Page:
Endangered: Leatherback Sea Turtle

Part of Hall of Biodiversity.

Dermochelys coriacea

A Singular Sea Turtle... 
More than six feet long, weighing as much as 1400 pounds (636 kg), leatherbacks are the world's largest pelagic (ocean-going) turtles. They are also the only sea turtle with a soft, rubbery shell. (All others have hard, bony-plated shells.) Leatherbacks have special adaptations that allow them to eliminate waste gases through their skin, so they can stay under water for extraordinarily long periods. Inside their bodies, they actually convert salt water to fresh water, ingesting the sea water around them and excreting the salt. Their bodies are insulated by a thick layer of fat -- another adaptation that is unique among turtles to leatherbacks.


Coastal habitat loss, commercial fishing (caught in drift nets), egg poaching 


Up to 5 feet (1.5 m)
800 pounds (365 kg) average

Warm and temperate oceans

100,000 females worldwide, males unknown

Atlantic, Indian, and Pacific Oceans

CONSERVATION: Use of Turtle Excluder Devices and protection of critical nesting habitats; CITES trade restrictions

  • Any leatherback that survives to adulthood has overcome enormous odds. Females may lay more than 100 eggs in a nest, but many of these are eaten by predators (including humans) before they hatch. Of the hatchlings that do make it out of the nest, the vast majority are eaten by predators (primarily gulls and other birds) on the beach or in the ocean. A nest of 100 eggs will probably produce no more than one or two adults.
  • After leatherback females lay their eggs, they immediately return to the sea. The moon's reflection on the water may help them find their way but artificial lights disorient them and can cause them to crawl the wrong way and die of exhaustion and dehydration. Lights can also mislead hatchling leatherbacks when they begin their frantic rush across the beach to the surf. In the southeastern U.S., coastal communities are encouraged to turn off exterior lights during the hatching period so the hatchlings can find their way home.
  • Leatherbacks have been on the Endangered Species List since 1970. But because they are so difficult to count, it's impossible to determine how leather-back populations are affected by loss of nesting sites, plastic ingestion, egg poaching, and commercial fisheries. Before any conclusions are reached, additional research is required.

...With Multiple Threats 

They are strong and graceful swimmers, with powerful front flippers. They spend almost all of their lives at sea, swimming into shallow bays and estuaries to court and mate. The only time leatherbacks come ashore is to lay their eggs, which they do only on sandy, undisturbed beaches.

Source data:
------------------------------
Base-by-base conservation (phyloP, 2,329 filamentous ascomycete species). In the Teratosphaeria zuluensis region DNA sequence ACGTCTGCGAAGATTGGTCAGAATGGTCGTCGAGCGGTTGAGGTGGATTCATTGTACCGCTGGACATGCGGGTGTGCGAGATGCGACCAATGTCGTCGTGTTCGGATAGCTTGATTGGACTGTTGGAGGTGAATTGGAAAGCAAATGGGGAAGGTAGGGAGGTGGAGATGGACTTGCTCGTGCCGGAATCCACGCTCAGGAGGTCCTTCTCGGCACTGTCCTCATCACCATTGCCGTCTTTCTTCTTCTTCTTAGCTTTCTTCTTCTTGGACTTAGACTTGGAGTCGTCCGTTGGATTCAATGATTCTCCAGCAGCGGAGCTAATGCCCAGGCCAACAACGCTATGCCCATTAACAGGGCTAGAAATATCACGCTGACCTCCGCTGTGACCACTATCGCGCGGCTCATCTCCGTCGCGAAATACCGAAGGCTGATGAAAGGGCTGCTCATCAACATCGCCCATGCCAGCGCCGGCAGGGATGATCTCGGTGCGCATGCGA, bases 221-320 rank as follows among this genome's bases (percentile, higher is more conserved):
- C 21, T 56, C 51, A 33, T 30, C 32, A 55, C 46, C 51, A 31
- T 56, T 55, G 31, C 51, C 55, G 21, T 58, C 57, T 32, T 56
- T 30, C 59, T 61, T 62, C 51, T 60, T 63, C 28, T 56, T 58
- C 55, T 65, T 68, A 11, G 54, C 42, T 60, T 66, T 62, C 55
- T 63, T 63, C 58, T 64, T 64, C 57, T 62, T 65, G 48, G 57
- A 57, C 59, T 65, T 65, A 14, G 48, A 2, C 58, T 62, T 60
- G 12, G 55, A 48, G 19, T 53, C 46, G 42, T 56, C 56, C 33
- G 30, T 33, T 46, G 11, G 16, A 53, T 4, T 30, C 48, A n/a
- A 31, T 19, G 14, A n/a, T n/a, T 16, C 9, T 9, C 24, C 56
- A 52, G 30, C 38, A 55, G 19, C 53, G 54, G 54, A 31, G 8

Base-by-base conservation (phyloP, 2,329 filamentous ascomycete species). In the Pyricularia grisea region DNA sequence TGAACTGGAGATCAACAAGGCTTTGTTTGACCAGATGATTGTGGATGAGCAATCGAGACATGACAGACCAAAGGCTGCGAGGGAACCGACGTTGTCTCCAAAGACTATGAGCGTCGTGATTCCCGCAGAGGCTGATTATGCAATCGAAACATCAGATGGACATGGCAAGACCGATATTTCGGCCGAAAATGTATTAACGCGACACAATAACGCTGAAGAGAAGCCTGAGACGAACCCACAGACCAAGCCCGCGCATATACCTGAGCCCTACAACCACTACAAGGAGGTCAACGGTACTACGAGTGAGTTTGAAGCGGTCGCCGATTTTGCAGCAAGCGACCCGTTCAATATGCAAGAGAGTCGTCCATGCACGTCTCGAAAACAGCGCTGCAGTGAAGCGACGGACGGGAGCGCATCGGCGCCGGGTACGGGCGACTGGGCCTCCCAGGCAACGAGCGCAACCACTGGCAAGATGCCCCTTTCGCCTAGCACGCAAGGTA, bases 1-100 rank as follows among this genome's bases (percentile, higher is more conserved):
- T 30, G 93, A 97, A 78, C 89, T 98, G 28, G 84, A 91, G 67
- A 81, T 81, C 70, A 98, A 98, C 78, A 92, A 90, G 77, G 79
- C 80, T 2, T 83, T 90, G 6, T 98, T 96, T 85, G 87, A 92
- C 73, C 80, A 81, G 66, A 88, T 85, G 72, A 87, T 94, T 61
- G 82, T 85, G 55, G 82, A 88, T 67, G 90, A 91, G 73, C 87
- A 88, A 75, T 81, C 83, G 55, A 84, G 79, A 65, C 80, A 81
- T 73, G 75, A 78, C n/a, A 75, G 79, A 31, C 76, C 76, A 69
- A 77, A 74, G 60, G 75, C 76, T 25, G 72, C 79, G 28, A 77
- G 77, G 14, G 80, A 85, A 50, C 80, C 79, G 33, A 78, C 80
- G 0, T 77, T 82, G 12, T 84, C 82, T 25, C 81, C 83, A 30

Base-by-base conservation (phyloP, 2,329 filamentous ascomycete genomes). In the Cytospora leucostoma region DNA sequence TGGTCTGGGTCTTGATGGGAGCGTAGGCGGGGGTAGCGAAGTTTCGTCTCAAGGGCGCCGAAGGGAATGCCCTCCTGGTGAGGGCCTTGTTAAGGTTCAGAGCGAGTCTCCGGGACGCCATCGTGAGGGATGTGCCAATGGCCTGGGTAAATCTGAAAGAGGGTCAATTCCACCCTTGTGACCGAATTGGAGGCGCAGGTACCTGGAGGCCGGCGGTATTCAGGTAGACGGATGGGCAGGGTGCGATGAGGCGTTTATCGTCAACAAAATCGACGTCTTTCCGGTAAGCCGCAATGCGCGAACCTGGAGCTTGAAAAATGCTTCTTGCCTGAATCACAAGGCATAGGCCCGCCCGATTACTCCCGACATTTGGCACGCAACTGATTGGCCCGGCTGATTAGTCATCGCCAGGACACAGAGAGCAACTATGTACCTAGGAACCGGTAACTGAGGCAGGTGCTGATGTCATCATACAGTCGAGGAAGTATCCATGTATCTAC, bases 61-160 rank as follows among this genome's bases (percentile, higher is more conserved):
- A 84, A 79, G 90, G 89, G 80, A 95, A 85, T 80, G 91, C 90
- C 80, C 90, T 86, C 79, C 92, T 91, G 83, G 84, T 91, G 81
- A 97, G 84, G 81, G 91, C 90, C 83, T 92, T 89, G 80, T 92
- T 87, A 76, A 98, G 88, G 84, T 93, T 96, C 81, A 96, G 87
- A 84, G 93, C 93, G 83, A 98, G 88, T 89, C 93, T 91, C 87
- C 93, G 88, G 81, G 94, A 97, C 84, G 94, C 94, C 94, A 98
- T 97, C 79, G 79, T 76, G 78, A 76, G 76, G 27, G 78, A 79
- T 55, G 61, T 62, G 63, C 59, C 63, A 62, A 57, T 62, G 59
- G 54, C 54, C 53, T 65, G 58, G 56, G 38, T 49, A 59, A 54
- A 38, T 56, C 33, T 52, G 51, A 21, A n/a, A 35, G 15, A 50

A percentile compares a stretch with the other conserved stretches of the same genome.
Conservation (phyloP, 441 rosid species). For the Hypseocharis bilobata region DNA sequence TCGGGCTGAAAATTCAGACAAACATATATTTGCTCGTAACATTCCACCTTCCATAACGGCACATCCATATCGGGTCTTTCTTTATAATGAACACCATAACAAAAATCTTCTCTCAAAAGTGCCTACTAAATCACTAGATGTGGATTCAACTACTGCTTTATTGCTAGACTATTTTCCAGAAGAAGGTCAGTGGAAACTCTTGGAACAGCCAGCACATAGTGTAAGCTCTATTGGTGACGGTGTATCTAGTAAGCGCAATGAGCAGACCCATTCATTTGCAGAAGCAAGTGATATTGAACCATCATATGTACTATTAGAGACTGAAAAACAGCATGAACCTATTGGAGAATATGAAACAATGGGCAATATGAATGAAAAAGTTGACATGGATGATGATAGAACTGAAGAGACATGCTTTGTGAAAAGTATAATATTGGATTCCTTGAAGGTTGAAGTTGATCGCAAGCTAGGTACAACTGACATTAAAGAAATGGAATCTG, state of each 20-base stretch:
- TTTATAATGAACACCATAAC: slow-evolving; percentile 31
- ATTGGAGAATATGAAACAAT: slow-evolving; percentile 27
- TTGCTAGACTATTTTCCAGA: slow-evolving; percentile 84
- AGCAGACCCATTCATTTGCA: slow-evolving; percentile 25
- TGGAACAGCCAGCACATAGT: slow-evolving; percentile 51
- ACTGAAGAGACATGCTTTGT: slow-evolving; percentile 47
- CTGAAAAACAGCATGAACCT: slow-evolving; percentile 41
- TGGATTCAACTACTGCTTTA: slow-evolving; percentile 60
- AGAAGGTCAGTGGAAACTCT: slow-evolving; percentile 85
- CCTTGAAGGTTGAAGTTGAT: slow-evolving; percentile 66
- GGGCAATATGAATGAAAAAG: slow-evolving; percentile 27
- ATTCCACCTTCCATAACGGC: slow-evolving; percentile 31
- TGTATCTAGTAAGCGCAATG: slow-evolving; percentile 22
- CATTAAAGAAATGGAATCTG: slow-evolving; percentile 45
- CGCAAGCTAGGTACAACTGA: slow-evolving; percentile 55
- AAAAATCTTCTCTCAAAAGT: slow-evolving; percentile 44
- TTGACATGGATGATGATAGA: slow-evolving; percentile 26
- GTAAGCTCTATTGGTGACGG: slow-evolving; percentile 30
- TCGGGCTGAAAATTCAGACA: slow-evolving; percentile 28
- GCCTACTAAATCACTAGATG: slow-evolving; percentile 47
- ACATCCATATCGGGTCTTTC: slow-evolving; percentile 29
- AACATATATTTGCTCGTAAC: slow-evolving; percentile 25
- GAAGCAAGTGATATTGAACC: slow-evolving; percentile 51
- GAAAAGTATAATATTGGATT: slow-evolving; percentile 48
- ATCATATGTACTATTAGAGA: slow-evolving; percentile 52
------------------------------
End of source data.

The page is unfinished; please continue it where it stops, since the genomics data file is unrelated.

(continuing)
Leatherbacks are among the most wide-ranging of all vertebrates. They are found in oceans and seas around the world, in habitats ranging from tropical to subarctic. They migrate over long distances, which makes them hard to track and even harder to count. Only the females come ashore and then for just a couple of hours while they lay their eggs. This gives scientists a chance to count and tag them. Current estimates put the worldwide female population at about 100,000. Since males don't come ashore at all, it's virtually impossible to estimate their numbers.

Leatherbacks build their nests on remote stretches of sandy beach. Loss of these coastal nesting habitats is one of the primary threats to leatherback survival.

Fishing is another. Leatherbacks get caught in commercial shrimp nets and suffocate. Turtle Excluder Devices, called TEDs, have been built into some nets that let captured animals escape, but shrimpers complain that TEDs cut down on their catch size. It has been estimated that 11,000 marine turtles are caught in nets every year. Many of them are leatherbacks.

Leatherback eggs are harvested in Malaysia for food, and in some parts of Asia, the turtle is hunted for its oil and flesh.

And then there's the plastics problem. Leather-backs eat twice their weight each day. Their primary food is jellyfish. Unfortunately, they can't distinguish between jellyfish and clear plastic debris, such as sandwich bags. In recent studies, nearly half of all leatherbacks examined had plastic or cellophane in their stomachs. It's not known how much plastic it takes to kill a leatherback, but two facts are clear: no animal can digest plastic, and the amount of plastic in the oceans is increasing drastically every day.

Excerpted from the 1996 exhibition Endangered!